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In the natural numbers series, we've to remove every 2nd element in the 1st pass. Then in the remaining elements, remove every 3rd element in the second pass. Then at Kth pass, remove every (k+1)th element from the remaining elements.

The series will go like this

1, 2, 3, 4, 5, 6, 7, 8, 9, 10, 11, 12, 13, 14, 15, 16, 17, 18, 19, 20, 21, 22, 23, 24, 25, 26, 27, 28, ...

After 1st pass(after removing every 2nd element),

1, 3, 5, 7, 9, 11, 13, 15, 17, 19, 21, 23, 25, 27, 29, ...

After 2nd pass,(after removing every 3rd element),

1, 3, 7, 9, 13, 15, 19, 21, 25, 27, ...

After 3rd pass,(after removing every 4th element),

1, 3, 7, 13, 15, 19, 25, 27, ...

So, after infinity pass, it will become

1, 3, 7, 13, 19, 27, 39, 49, 63, 79, ...

This series is also called Flavius-Josephus sieve.

The solution for this, to find the 6th element in the series:

  • do 6^2 = 36
  • go down to a multiple of 5 giving 35
  • then down to a multiple of 4 = 32
  • then down to a multiple of 3 = 30
  • then down to a multiple of 2 = 28
  • then down to a multiple of 1 = 27
  • and so the 6th lucky number is 27.

Though it works, I'm not understanding how the solution works ?

A C program for this is,

int calc(int n)
{
   if (n == 1) return 1;
   return calc_rec(n*n, n-1);
}

int calc_rec(int nu, int level)
{
   int tmp;
   if (level == 1) return (nu-1);
   tmp = nu % level;
   return calc_rec(nu - (tmp ? tmp : level), level-1);
}

The link explaining this http://oeis.org/A000960

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1 Answer

up vote 4 down vote accepted

First of all the algorithm you describe holds for all positions not just for the $6^{th}$ (don't know whether you meant that, but I had to convince myself of it).

Let's introduce some notation. The position of them number $n$ after the $k^{th}$ step is denoted by $[n]_k$, where I restrict myself only to those $n$ which survive to the final sequence. To make the indexing less confusing I choose the $1^{st}$ step to do nothing. Then the $k^{th}$ step indeed removes every $k^{th}$ number. Then $[n]_1=n$ and for big $k$ we have $[n]_k=[n]_{k+1}$, i.e. the positions stabilises. The final position may be written as $[n]_\infty$. E.g. $[27]_6=[27]_\infty=6$.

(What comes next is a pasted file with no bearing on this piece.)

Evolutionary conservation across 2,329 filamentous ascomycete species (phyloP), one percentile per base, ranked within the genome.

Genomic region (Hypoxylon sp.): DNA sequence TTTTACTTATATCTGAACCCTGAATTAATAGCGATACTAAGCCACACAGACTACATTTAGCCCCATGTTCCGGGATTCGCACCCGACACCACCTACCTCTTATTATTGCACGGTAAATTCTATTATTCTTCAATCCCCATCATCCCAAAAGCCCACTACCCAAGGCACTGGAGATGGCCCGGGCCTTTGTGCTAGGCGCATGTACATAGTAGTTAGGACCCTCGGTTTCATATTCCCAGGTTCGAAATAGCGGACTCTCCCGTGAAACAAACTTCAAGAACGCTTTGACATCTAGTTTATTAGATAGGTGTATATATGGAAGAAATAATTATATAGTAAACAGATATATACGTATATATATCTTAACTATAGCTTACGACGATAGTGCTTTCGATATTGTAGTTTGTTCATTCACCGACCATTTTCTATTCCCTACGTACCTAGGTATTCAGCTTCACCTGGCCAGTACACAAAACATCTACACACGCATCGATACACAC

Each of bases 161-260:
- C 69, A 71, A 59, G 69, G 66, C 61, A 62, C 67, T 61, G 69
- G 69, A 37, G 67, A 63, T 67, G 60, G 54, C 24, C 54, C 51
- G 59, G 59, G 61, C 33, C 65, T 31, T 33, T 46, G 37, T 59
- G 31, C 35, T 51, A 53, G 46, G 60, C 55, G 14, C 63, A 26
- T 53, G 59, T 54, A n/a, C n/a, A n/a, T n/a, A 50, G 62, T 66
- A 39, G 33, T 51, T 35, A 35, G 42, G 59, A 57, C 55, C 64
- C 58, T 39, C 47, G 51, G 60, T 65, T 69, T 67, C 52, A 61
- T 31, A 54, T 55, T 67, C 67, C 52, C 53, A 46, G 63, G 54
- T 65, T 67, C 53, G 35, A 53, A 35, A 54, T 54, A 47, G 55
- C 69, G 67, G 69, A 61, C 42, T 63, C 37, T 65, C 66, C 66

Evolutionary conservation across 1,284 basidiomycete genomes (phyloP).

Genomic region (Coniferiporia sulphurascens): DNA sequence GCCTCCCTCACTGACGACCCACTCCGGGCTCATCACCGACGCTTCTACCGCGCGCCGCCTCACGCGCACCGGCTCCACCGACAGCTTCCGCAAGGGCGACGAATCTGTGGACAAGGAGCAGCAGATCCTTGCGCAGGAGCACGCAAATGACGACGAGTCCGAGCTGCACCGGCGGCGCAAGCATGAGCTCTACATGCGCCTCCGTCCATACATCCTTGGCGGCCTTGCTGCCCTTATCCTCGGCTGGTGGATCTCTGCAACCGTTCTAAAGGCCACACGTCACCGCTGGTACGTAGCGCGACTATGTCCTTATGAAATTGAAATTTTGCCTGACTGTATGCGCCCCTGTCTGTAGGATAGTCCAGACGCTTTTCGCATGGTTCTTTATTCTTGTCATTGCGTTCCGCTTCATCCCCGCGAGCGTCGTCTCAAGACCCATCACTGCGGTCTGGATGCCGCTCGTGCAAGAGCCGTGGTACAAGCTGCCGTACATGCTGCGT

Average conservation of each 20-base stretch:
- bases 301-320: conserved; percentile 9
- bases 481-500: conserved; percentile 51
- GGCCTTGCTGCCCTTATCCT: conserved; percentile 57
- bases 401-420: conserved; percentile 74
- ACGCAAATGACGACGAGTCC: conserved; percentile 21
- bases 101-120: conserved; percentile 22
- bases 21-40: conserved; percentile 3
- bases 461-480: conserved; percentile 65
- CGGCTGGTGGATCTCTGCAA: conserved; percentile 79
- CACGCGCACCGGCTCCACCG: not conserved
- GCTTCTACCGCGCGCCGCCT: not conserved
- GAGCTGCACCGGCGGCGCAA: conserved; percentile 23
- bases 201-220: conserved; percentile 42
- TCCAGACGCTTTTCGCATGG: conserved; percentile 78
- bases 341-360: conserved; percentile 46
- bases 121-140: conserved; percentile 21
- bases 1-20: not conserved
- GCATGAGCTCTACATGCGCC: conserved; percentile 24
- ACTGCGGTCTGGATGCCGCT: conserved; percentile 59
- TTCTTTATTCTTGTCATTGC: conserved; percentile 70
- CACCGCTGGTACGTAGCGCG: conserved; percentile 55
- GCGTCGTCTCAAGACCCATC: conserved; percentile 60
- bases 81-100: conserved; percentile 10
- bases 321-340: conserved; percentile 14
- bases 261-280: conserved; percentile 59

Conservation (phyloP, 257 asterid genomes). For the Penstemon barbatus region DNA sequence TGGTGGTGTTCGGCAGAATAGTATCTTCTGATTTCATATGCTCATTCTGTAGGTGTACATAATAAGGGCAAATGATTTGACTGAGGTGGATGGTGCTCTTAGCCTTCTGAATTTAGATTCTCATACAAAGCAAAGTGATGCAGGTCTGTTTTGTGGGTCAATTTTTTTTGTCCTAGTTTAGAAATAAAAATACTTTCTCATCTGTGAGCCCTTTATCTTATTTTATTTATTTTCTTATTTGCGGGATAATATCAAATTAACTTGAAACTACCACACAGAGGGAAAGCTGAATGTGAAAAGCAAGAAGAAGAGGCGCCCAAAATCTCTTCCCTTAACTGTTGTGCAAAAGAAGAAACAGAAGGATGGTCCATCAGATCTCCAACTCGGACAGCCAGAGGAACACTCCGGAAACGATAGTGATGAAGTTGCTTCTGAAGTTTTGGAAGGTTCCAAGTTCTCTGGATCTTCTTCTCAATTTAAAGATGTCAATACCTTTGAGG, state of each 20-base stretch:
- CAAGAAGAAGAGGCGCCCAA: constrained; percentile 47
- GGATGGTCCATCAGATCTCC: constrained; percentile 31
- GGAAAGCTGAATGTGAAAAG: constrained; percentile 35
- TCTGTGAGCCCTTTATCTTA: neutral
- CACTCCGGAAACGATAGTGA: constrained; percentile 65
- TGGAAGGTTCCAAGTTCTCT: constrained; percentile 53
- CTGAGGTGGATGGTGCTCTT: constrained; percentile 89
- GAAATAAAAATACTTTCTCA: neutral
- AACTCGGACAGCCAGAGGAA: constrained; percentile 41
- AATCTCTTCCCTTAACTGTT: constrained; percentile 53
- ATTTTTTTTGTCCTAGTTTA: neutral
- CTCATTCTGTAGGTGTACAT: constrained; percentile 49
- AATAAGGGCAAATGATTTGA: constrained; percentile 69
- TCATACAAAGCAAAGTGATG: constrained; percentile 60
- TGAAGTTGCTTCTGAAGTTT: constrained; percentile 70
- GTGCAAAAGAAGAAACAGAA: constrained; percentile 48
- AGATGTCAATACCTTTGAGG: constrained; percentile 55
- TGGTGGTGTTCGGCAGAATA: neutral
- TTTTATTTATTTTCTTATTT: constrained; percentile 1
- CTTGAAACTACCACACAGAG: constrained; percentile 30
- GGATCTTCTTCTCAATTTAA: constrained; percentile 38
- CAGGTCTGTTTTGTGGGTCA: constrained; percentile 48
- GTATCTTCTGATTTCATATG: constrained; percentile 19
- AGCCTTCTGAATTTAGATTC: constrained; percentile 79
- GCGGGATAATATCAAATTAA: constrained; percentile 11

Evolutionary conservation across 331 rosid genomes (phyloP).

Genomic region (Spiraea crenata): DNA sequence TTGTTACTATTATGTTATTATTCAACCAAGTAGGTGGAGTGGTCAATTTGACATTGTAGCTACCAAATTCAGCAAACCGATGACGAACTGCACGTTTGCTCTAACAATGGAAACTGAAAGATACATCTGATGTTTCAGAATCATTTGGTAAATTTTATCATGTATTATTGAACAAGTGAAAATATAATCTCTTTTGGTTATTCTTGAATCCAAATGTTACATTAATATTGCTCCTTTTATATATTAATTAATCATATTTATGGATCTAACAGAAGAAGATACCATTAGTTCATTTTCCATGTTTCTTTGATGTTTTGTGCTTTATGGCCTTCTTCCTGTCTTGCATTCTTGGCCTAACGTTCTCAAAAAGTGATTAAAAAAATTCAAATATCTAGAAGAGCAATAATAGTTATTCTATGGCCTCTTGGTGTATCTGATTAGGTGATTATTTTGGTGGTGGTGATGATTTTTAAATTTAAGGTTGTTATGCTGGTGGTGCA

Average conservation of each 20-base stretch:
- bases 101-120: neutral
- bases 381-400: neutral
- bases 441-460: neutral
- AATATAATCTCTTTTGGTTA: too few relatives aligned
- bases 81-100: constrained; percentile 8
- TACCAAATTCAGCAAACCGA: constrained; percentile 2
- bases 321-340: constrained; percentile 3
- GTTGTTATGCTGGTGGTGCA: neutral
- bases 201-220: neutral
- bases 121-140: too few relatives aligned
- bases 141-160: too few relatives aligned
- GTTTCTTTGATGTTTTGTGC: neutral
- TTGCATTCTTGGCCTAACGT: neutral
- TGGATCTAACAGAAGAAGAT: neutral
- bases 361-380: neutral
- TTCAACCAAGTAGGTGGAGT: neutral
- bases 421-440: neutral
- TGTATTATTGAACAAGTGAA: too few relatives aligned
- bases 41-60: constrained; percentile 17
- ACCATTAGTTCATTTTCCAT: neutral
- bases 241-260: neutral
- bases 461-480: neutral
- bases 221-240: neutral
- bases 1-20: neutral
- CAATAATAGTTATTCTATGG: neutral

How do we get from $[n]_k$ to $[n]_{k+1}$ in general? The formula is $$[n]_{k+1}=[n]_k-\lfloor\frac{[n]_k}{k+1}\rfloor.$$

Let us convince ourselves of this formula: $[27]_1=27$ and

$$[27]_2=27-\lfloor\frac{27}{2}\rfloor=14$$

The idea is that we throw away a certain amount of smaller numbers, namely every $(k+1)^{st}$ which amounts to precisely $\lfloor\frac{[n]_k}{k+1}\rfloor$ numbers.

So how do we reverse this process? In our example we are given $[n]_\infty=[n]_6=6$ and want to find $n=27$.

Going one step back means that we want to find $x=[n]_5$ such that

$$x-\lfloor\frac x6\rfloor=6$$

or equivalently

$$\lfloor\frac x6\rfloor=x-6$$

If we multiply this by $6$ (here is where the squaring comes into play) we end up with

$$6\lfloor\frac x6\rfloor=6x-6^2$$

The left hand side is then nearly $x$ and nearly in that sense that it is slightly smaller such that the equation has an integer solution. I write this as

$$x-?=6x-6^2,$$

where the question mark indicates "slightly maller". Moving everything around gives us

$$5x=6^2-?.$$

Now recall that the question mark is the smallest number such that we have an integer solution, i.e we go down from $6^2$ to a number which is divisible by $5$, namley 35.

If we repeat this step we will get a very similar result which gives

$$4[n]_4=35-?,$$

so we go down to the next smaller number which is divisible by 4 and so on. We end up with

$$1[n]_1=28-?=27.$$

This reasoning works perfectly well for all starting points.

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